Mobility goes Additive (MGA), a German-based network accelerating 3D printing within transport, has obtained first-time approval for use of an additively manufactured brake suspension link for trains. It is a highly-loaded part and works within the brake unit of a train and is now in use at Hamburger Hochbahn.
The MGA network’s Approval working group achieved the authorization. It is headed by Siemens Mobility under the participation of its members Deutsche Bahn, and the Fraunhofer IAPT and IGCV facilities. The group also includes Hamburger Hochbahn, Knorr-Bremse, Photon AG, SBB Cargo, and TÜV SÜD Product Service.
3D printed railway parts
MGA’s Approval working group commenced the development of the 3D printed brake suspension link in 2017. After a jointly developed approval concept, the suitability of the component for real-life was successfully tested and assessed by TÜV SÜD. The Hamburg Technical Supervisory Authority granted it with operational approval, leading to it being commissioned in August 2019.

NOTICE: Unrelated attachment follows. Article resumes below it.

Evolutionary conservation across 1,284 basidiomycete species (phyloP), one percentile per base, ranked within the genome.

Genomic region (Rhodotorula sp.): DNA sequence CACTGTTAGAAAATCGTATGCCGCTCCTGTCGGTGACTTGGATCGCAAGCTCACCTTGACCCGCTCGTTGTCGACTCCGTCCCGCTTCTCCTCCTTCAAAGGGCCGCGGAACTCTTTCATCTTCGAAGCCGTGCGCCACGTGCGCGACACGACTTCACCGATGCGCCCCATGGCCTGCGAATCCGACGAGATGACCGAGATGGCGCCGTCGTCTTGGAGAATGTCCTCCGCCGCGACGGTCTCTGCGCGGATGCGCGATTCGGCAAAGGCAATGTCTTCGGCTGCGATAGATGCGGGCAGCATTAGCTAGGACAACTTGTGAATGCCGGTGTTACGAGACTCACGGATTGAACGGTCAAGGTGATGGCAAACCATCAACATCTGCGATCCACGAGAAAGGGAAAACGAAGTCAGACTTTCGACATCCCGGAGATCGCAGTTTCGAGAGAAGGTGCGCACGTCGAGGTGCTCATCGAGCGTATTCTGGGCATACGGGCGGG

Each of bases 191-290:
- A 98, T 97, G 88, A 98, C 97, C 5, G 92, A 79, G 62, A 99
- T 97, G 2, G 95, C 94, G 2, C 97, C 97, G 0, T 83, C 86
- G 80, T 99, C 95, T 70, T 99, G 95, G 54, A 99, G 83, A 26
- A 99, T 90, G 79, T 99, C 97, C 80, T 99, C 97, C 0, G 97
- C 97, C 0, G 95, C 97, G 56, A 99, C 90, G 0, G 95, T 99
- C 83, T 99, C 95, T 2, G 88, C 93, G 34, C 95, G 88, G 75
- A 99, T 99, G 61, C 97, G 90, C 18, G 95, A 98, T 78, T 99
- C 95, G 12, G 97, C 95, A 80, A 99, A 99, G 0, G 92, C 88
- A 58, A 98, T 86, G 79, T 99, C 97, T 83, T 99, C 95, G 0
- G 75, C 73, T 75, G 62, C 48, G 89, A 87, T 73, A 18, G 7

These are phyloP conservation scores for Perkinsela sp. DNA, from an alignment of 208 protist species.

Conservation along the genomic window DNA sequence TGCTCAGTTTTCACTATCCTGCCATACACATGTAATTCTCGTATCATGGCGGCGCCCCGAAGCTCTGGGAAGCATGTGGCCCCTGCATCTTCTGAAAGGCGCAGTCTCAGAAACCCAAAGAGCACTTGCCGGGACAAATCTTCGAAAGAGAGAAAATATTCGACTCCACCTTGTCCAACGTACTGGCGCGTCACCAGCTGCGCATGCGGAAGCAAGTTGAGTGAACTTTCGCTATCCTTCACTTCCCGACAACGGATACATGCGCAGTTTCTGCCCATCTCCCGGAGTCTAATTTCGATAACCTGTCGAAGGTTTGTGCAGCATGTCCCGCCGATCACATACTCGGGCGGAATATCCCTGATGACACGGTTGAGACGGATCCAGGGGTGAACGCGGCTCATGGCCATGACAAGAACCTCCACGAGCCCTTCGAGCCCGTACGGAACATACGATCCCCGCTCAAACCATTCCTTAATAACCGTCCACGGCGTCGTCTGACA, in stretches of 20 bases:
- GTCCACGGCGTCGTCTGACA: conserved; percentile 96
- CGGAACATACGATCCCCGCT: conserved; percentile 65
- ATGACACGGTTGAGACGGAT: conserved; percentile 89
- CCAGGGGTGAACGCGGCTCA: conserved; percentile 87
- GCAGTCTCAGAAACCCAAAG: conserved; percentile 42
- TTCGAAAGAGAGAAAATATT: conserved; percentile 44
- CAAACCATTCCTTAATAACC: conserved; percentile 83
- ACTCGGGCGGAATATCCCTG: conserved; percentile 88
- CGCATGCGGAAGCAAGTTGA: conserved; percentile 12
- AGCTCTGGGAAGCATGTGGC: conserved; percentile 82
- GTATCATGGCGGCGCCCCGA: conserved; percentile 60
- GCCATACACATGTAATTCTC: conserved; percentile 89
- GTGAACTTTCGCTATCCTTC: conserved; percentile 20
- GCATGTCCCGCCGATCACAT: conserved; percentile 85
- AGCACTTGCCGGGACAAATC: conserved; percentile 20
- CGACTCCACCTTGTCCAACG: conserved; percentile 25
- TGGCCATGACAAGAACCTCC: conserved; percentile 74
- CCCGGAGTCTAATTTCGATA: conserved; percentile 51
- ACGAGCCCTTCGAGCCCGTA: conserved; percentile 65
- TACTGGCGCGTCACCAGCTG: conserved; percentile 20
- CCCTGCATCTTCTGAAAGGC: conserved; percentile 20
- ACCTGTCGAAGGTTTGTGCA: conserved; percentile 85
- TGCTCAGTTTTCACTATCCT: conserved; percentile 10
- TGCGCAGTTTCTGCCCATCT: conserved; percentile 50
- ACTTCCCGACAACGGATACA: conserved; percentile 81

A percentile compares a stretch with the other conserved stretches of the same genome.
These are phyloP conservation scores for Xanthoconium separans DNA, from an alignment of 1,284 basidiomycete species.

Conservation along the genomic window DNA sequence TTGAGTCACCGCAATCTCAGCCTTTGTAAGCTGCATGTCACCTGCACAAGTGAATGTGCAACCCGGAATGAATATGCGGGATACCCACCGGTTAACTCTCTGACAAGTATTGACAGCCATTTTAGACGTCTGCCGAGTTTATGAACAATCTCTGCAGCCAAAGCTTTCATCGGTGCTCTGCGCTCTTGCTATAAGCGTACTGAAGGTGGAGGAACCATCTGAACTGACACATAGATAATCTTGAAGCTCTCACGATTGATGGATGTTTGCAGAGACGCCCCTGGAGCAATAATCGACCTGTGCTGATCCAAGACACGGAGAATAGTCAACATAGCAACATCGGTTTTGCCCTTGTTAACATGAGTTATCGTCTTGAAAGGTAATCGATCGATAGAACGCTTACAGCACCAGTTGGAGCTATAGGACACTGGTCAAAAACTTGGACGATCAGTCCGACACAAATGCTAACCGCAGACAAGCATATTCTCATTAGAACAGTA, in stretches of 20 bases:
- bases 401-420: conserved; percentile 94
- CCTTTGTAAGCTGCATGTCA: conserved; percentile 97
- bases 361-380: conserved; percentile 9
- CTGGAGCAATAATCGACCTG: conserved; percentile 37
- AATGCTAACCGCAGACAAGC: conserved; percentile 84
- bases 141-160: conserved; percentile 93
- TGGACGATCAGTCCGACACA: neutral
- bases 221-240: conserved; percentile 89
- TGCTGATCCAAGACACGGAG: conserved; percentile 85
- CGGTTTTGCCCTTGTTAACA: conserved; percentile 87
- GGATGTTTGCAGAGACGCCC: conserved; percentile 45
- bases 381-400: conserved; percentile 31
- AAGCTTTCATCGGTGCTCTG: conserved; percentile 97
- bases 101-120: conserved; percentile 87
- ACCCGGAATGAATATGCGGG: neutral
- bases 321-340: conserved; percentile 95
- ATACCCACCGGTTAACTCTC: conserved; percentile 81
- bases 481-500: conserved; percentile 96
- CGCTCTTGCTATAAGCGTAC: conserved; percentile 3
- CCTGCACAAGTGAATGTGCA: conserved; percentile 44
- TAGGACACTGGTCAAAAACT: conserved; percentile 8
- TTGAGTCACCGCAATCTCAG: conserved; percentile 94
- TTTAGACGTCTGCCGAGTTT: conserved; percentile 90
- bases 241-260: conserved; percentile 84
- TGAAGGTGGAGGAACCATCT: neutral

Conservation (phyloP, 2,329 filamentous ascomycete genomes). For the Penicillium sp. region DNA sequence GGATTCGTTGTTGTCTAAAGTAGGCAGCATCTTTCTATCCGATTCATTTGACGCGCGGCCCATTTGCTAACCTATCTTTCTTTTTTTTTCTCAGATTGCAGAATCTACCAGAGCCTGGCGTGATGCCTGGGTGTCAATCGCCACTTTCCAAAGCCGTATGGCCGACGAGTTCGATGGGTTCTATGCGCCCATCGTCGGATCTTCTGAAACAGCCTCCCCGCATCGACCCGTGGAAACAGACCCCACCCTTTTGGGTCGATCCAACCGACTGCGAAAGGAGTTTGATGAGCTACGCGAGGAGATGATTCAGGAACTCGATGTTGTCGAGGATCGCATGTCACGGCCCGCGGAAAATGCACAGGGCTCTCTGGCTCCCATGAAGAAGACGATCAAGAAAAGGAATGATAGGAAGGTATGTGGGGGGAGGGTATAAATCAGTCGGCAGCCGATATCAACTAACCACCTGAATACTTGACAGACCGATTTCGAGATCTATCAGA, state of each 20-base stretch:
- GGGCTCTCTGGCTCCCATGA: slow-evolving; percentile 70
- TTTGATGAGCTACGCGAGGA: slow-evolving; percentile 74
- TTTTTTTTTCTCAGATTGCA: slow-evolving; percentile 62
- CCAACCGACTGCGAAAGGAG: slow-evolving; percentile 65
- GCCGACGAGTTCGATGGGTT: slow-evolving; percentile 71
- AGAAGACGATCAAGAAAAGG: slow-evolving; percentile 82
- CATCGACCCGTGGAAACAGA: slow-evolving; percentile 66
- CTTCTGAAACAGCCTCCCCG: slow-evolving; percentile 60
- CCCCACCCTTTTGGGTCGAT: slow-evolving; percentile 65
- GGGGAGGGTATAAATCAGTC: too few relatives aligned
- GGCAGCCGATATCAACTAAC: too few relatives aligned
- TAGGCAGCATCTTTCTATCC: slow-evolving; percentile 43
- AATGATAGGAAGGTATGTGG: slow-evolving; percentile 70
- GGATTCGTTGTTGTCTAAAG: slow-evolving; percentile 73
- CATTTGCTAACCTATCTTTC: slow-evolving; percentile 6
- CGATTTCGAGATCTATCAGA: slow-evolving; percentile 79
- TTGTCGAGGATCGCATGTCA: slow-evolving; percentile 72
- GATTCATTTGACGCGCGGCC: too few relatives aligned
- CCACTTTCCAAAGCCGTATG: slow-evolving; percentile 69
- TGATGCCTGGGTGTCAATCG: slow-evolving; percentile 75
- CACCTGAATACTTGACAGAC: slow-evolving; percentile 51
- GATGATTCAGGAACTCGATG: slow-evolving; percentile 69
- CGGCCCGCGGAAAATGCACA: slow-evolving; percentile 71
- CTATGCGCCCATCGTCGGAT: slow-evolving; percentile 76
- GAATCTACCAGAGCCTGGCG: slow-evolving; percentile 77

BOStrab, responsible for the German Federal Regulations on the construction and operation of light rail transit systems, was also involved in the approval of the 3D printed part. As a result of this venture, a standard for future approvals will be developed by BOStrab to increase the application of 3D printed components and spare parts in the railway sector.
Mobility goes Additive
As part of MGA, earlier this year, German railway company Deutsche Bahn extended its collaboration with Berlin-based 3D printing software developer 3YOURMIND to build a ‘digital spare parts warehouse’. The company also integrated metal additive manufacturing 3DMP technology from GEFERTEC to improve the availability of hard-to-procure spare parts.
Moreover, Deutsche Bahn, the Austrian Federal Railways (ÖBB), Italian train operator Trenitalia and government-owned Swedish railways company SJ signed a Memorandum of Understanding (MoU) by proxy of seven European railways. This initiated a pledge to collaborate in the working group RAILiability under the Mobility goes Additive network.
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Featured image shows the 3D printed brake suspension link component. Photo via Mobility goes Additive.